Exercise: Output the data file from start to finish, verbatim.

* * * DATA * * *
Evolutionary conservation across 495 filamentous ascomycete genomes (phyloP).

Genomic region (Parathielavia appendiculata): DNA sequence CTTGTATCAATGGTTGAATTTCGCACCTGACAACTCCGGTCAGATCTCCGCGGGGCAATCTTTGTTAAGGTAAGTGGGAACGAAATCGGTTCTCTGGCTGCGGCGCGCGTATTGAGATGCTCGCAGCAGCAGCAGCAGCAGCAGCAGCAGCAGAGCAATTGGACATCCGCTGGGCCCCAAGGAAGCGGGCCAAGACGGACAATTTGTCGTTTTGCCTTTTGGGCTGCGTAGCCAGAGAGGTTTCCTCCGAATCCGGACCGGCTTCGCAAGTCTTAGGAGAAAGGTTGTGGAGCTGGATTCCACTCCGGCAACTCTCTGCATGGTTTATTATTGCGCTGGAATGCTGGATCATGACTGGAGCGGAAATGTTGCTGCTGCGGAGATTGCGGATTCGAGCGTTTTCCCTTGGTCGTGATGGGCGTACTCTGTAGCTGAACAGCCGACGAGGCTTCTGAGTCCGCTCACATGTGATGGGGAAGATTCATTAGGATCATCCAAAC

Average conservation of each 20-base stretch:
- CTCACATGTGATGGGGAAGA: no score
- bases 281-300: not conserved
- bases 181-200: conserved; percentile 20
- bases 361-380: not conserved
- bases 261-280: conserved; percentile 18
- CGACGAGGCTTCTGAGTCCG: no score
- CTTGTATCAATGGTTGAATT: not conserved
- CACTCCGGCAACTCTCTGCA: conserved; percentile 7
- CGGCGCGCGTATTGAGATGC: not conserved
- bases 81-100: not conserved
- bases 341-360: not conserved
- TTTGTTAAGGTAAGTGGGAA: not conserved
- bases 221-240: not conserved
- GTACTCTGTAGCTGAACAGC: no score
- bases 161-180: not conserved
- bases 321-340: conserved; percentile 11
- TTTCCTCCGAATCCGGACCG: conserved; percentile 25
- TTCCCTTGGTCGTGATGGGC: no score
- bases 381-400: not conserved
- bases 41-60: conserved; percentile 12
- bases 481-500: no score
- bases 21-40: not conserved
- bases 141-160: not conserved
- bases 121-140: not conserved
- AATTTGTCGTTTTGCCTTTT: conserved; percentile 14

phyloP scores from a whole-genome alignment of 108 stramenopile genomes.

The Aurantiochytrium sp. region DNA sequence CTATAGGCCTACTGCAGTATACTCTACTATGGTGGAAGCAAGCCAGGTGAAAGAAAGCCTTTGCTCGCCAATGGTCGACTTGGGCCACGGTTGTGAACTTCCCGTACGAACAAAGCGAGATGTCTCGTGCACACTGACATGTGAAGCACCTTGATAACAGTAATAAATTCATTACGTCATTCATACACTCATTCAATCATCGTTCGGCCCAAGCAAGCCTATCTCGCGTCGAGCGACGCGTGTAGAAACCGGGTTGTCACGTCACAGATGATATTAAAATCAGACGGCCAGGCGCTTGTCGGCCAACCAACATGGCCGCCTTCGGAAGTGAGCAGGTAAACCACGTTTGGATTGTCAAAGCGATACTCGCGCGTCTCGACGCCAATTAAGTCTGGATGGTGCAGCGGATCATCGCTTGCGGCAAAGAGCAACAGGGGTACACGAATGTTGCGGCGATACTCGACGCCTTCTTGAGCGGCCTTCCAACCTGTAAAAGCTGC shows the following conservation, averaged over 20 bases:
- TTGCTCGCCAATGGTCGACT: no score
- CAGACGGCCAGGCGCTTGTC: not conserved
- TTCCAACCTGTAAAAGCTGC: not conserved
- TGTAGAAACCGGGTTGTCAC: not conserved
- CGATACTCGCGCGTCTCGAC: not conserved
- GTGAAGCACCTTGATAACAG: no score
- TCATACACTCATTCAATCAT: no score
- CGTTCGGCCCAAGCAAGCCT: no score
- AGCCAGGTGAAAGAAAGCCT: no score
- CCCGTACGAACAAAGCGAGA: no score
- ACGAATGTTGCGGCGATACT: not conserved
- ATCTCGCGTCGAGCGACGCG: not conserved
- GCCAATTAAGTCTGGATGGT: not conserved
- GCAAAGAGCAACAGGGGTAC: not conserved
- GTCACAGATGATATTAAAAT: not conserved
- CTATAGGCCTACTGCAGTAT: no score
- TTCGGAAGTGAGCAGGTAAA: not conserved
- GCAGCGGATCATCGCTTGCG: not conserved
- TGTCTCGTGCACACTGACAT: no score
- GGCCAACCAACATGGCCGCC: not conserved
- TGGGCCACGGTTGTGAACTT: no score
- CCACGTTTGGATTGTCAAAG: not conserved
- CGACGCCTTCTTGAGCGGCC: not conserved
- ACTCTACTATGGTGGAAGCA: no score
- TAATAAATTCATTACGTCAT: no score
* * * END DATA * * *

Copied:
Evolutionary conservation across 495 filamentous ascomycete genomes (phyloP).

Genomic region (Parathielavia appendiculata): DNA sequence CTTGTATCAATGGTTGAATTTCGCACCTGACAACTCCGGTCAGATCTCCGCGGGGCAATCTTTGTTAAGGTAAGTGGGAACGAAATCGGTTCTCTGGCTGCGGCGCGCGTATTGAGATGCTCGCAGCAGCAGCAGCAGCAGCAGCAGCAGCAGAGCAATTGGACATCCGCTGGGCCCCAAGGAAGCGGGCCAAGACGGACAATTTGTCGTTTTGCCTTTTGGGCTGCGTAGCCAGAGAGGTTTCCTCCGAATCCGGACCGGCTTCGCAAGTCTTAGGAGAAAGGTTGTGGAGCTGGATTCCACTCCGGCAACTCTCTGCATGGTTTATTATTGCGCTGGAATGCTGGATCATGACTGGAGCGGAAATGTTGCTGCTGCGGAGATTGCGGATTCGAGCGTTTTCCCTTGGTCGTGATGGGCGTACTCTGTAGCTGAACAGCCGACGAGGCTTCTGAGTCCGCTCACATGTGATGGGGAAGATTCATTAGGATCATCCAAAC

Average conservation of each 20-base stretch:
- CTCACATGTGATGGGGAAGA: no score
- bases 281-300: not conserved
- bases 181-200: conserved; percentile 20
- bases 361-380: not conserved
- bases 261-280: conserved; percentile 18
- CGACGAGGCTTCTGAGTCCG: no score
- CTTGTATCAATGGTTGAATT: not conserved
- CACTCCGGCAACTCTCTGCA: conserved; percentile 7
- CGGCGCGCGTATTGAGATGC: not conserved
- bases 81-100: not conserved
- bases 341-360: not conserved
- TTTGTTAAGGTAAGTGGGAA: not conserved
- bases 221-240: not conserved
- GTACTCTGTAGCTGAACAGC: no score
- bases 161-180: not conserved
- bases 321-340: conserved; percentile 11
- TTTCCTCCGAATCCGGACCG: conserved; percentile 25
- TTCCCTTGGTCGTGATGGGC: no score
- bases 381-400: not conserved
- bases 41-60: conserved; percentile 12
- bases 481-500: no score
- bases 21-40: not conserved
- bases 141-160: not conserved
- bases 121-140: not conserved
- AATTTGTCGTTTTGCCTTTT: conserved; percentile 14

phyloP scores from a whole-genome alignment of 108 stramenopile genomes.

The Aurantiochytrium sp. region DNA sequence CTATAGGCCTACTGCAGTATACTCTACTATGGTGGAAGCAAGCCAGGTGAAAGAAAGCCTTTGCTCGCCAATGGTCGACTTGGGCCACGGTTGTGAACTTCCCGTACGAACAAAGCGAGATGTCTCGTGCACACTGACATGTGAAGCACCTTGATAACAGTAATAAATTCATTACGTCATTCATACACTCATTCAATCATCGTTCGGCCCAAGCAAGCCTATCTCGCGTCGAGCGACGCGTGTAGAAACCGGGTTGTCACGTCACAGATGATATTAAAATCAGACGGCCAGGCGCTTGTCGGCCAACCAACATGGCCGCCTTCGGAAGTGAGCAGGTAAACCACGTTTGGATTGTCAAAGCGATACTCGCGCGTCTCGACGCCAATTAAGTCTGGATGGTGCAGCGGATCATCGCTTGCGGCAAAGAGCAACAGGGGTACACGAATGTTGCGGCGATACTCGACGCCTTCTTGAGCGGCCTTCCAACCTGTAAAAGCTGC shows the following conservation, averaged over 20 bases:
- TTGCTCGCCAATGGTCGACT: no score
- CAGACGGCCAGGCGCTTGTC: not conserved
- TTCCAACCTGTAAAAGCTGC: not conserved
- TGTAGAAACCGGGTTGTCAC: not conserved
- CGATACTCGCGCGTCTCGAC: not conserved
- GTGAAGCACCTTGATAACAG: no score
- TCATACACTCATTCAATCAT: no score
- CGTTCGGCCCAAGCAAGCCT: no score
- AGCCAGGTGAAAGAAAGCCT: no score
- CCCGTACGAACAAAGCGAGA: no score
- ACGAATGTTGCGGCGATACT: not conserved
- ATCTCGCGTCGAGCGACGCG: not conserved
- GCCAATTAAGTCTGGATGGT: not conserved
- GCAAAGAGCAACAGGGGTAC: not conserved
- GTCACAGATGATATTAAAAT: not conserved
- CTATAGGCCTACTGCAGTAT: no score
- TTCGGAAGTGAGCAGGTAAA: not conserved
- GCAGCGGATCATCGCTTGCG: not conserved
- TGTCTCGTGCACACTGACAT: no score
- GGCCAACCAACATGGCCGCC: not conserved
- TGGGCCACGGTTGTGAACTT: no score
- CCACGTTTGGATTGTCAAAG: not conserved
- CGACGCCTTCTTGAGCGGCC: not conserved
- ACTCTACTATGGTGGAAGCA: no score
- TAATAAATTCATTACGTCAT: no score